Psst, Scholars of Color: You Can’t Do it Alone

Earlier today I was chatting with a friend of mine who is a 2nd year PhD History student at The Graduate Center in New York. I’ve known OF Aidah for years because we went to undergrad together but we weren’t friends in college (we were in different social circles). Over the last year however, we’ve become friends because frankly, we need each other. Whether it’s to vent, to support, to seek advice, or to laugh, we find solace in knowing that someone else shares our feelings and thoughts, and we have another person from whom to seek advice. Aidah has become a member of my support network, and I hope I’ve become a member of hers. But what is more is that Aidah is something else to me: she is also a mentor.

Now, you may be thinking ‘how can she be a mentor when she’s a 2nd year student and you are a 2nd year faculty member?’  But it’s that kind of thinking we have to reframe. Especially we scholars of color who may not possess the navigational capital to succeed in academia.

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Let’s start with the idea of mentorship. I said Aidah has become a mentor of mine. What does that even mean? It means I believe Aidah has personal and professional knowledge that if shared, better equips me to be successful in my career and life in general. Aidah is someone who can provide genuine emotional support because she understands my experiences and my perspective. It is important to note that she doesn’t necessarily share my experiences or perspective, but she understands and respects them. That is what a mentor does: he/she listens, contextualizes, and offers relevant feedback. Aidah is not at a small private liberal arts college, but she is a woman of color in a predominantly white field. She does not live where I live, research what I study, or even have the same professional goals. But what I like about her mentorship is that it comes from a place of difference, and is centered around intersections. Her different perspective forces me to think critically about my perspectives and my choices. She is not blindly cosigning on everything I say; no, she is providing personal advice guided by her own schemata of professional success. In essence, as a mentor, she pushes me to consider previously unconsidered variables as I make decisions about my career.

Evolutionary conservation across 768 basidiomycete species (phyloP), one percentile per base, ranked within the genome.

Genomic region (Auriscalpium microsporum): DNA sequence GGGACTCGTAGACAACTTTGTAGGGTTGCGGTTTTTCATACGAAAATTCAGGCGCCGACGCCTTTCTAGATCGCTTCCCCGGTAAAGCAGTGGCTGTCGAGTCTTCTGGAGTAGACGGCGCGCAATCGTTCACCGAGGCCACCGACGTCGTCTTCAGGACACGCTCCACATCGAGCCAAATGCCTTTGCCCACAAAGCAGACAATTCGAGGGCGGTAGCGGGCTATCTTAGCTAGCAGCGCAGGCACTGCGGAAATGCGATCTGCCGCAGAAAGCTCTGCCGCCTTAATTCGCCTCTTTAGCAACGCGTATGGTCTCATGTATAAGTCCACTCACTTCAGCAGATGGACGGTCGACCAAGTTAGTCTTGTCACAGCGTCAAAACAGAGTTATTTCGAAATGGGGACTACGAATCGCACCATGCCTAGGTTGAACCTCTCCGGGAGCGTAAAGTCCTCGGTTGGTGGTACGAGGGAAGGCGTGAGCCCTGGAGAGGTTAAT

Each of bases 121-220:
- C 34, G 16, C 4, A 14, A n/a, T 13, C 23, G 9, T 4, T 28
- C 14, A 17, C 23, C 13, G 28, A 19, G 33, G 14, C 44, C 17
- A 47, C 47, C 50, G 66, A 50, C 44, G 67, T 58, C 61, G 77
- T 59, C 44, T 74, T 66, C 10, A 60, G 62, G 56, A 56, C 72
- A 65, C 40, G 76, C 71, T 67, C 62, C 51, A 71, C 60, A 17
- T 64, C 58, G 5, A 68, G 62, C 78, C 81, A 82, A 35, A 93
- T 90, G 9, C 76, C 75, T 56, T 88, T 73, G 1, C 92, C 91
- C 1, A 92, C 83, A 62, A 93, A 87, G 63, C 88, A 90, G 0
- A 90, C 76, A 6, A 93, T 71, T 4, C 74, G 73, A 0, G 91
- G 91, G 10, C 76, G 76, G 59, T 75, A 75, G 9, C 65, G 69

What Aidah is not, is an advocate. This is not because she doesn’t believe in me or think I will succeed. This is because she is not in a position to be my advocate. An advocate, unlike a mentor, does not need to understand your perspective. He/she does not need to listen, contextualize, or offer relevant feedback in your time of need. In fact, an advocate doesn’t even need to care about your emotions. What they need to care about is your career. An advocate is someone who sees the value not of you as a person, but of your contributions to the field and to the university/college at which you work. This is a person who may not even know your last name, the courses you teach, or where your department is on campus. He/she may not have even spoken to you often, but they are aware of your accomplishments. Advocates, unlike mentors, can not be just anyone with whom you get along well. Advocates should be people in power who are well-respected in your field and/or at your institution. This is the person who will ‘go to bat’ for you when it comes down to it. This is the person, who in a meeting about your tenure or promotion or contract renewal will stand against the majority and speak on your behalf.  This is the person who upon observing a senior faculty member be less than respectful to you, will speak up and shut it down. This is a person who truly believes in your future success and is willing to invest in you. Just as important a mentor is to your emotional well-being, an advocate is to your professional well-being.

So here is the secret: the same way you cultivate personal relationships, you need to cultivate professional ones. While you can seek out a mentor in the Academy (most people choose those with whom they have some kind of connection), you need to recognize you can’t find an advocate. They find you. They find you when you present your research at faculty luncheons/meetings. They find you when you contribute good ideas in committee meetings. They find you when they see your name attached to an advertisement for a campus event or to a great publication. They find you when they hear their students talking about how great your class was. They find you when you put yourself out there to be found.